0
$\begingroup$

I am interested in Maximal Information Coefficient (MIC) as an alternative to Pearson correlation when looking at gene co-expression from microarray data. I've read some very good posts on this website on MIC. However‚ they have mostly dealt with the theory. The Science paper is now quite a few years old. So I wondered what the practical experience with MIC is for microarray data. Is it fast enough for big datasets with many features such as microarrays? What about multiple testing? Doesn't the method detect too many co-expressed genes? Does it work equally well for tissue-specific versus housekeeping genes? (One of the strongest features of PCC when looking at multiple tissues is that it works mostly for tissue-specific genes.)

I would be grateful for practical hints and/or pointers to published papers where MIC was used for microarray data.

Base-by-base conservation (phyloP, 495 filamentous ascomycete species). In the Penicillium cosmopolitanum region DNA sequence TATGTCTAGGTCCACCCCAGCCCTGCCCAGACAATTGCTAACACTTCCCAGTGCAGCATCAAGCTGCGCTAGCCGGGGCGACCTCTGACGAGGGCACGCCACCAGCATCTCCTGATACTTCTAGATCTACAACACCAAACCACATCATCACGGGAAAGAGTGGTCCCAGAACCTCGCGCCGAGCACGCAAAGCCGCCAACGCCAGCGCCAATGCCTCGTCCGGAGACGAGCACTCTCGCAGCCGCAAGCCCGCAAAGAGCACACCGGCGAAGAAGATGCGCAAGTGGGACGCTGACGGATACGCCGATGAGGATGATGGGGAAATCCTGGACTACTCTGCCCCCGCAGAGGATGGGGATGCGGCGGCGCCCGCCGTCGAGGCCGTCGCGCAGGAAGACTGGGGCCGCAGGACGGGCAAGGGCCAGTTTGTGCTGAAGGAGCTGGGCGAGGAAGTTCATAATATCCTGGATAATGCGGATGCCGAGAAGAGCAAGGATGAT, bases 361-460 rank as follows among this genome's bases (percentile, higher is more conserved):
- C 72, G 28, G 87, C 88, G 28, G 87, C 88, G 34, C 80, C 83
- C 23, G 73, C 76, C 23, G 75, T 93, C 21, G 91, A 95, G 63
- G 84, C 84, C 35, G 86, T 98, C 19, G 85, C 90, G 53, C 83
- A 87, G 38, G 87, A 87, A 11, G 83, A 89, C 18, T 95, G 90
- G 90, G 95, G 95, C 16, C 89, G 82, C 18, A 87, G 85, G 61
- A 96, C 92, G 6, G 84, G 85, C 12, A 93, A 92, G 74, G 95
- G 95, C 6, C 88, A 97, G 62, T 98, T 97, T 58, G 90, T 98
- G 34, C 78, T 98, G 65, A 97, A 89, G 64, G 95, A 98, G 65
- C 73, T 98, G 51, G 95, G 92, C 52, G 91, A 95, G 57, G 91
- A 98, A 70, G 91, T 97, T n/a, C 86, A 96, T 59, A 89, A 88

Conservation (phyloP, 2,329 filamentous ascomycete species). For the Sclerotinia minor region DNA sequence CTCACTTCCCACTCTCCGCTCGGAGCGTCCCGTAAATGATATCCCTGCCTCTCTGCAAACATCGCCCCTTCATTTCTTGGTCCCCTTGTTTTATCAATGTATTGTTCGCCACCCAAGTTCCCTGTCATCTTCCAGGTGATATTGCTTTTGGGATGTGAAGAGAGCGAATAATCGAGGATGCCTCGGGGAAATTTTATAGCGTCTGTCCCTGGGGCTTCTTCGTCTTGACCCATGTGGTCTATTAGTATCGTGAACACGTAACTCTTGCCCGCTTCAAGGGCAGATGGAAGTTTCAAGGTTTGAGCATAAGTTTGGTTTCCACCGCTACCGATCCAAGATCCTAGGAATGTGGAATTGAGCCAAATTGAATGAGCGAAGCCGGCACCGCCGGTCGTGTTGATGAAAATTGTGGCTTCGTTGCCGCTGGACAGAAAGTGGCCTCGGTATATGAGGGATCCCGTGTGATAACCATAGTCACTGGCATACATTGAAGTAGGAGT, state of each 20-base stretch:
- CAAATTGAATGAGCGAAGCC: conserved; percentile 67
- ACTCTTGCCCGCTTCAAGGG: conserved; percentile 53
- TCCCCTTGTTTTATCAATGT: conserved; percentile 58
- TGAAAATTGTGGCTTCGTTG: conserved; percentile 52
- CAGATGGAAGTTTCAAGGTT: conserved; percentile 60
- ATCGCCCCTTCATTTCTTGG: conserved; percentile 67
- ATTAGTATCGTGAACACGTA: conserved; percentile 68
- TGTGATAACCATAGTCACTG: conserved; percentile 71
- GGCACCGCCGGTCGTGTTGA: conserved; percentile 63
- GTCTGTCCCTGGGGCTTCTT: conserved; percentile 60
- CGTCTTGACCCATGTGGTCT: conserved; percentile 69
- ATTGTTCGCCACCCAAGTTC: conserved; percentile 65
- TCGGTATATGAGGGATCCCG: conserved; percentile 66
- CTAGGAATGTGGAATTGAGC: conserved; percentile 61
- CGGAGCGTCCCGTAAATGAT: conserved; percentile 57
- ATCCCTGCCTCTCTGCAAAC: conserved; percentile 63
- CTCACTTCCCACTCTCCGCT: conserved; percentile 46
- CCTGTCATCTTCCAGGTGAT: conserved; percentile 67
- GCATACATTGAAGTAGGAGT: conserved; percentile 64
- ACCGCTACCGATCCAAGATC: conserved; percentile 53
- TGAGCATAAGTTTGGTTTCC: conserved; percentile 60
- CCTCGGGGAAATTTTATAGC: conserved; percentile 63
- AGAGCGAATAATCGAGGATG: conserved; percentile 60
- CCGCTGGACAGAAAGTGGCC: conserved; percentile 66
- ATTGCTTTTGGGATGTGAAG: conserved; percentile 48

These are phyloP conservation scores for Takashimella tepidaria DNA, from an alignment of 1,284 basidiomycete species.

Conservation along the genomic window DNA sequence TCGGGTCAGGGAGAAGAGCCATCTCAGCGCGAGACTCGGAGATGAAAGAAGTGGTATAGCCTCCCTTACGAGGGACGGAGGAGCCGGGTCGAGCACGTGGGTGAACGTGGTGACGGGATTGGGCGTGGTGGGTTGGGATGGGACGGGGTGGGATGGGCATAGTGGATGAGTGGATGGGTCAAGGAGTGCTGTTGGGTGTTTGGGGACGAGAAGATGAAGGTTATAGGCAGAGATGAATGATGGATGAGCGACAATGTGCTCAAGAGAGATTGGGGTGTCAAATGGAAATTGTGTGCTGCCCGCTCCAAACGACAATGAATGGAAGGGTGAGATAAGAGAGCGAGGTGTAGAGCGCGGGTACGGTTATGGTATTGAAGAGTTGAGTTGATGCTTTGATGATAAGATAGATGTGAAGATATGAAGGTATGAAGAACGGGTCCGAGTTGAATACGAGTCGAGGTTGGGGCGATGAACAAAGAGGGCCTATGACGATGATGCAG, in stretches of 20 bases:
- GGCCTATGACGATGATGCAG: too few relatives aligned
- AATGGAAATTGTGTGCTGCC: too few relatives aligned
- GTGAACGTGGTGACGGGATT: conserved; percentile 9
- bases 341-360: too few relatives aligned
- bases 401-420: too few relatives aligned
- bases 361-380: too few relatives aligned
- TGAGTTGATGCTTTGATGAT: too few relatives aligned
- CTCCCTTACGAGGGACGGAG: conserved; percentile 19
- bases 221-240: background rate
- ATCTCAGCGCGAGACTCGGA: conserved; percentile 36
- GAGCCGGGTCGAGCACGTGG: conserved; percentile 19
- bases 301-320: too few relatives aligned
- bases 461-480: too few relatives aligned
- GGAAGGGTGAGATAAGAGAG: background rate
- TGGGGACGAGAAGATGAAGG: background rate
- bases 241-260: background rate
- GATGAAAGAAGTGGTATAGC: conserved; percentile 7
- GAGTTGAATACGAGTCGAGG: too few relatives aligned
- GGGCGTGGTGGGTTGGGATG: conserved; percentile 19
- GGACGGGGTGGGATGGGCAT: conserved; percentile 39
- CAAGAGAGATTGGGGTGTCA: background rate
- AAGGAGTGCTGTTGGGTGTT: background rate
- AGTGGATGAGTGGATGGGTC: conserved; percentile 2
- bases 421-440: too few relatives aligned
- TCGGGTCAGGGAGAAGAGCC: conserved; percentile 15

$\endgroup$
  • 1
    $\begingroup$ PS. Another common application for PCC when looking at microarrays is to look at expression divergence of duplicated genes over evolutionary time. Has anybody tried to apply MIC to this purpose? $\endgroup$ – Lukasz Huminiecki Jan 21 '19 at 5:27
0
$\begingroup$

You can read the mictools paper (https://doi.org/10.1093/gigascience/giy032). MICtools (https://github.com/minepy/mictools) is a practical, general purpose, open-source software for maximal information coefficient analysis. I think you can run it on your microarray data without problems. For multiple testing correction, MICtools makes available the strategies implemented in the Python Statsmodels package and a Python implementation of the Storey q-value method.

| cite | improve this answer | |
$\endgroup$

Your Answer

By clicking “Post Your Answer”, you agree to our terms of service, privacy policy and cookie policy

Not the answer you're looking for? Browse other questions tagged or ask your own question.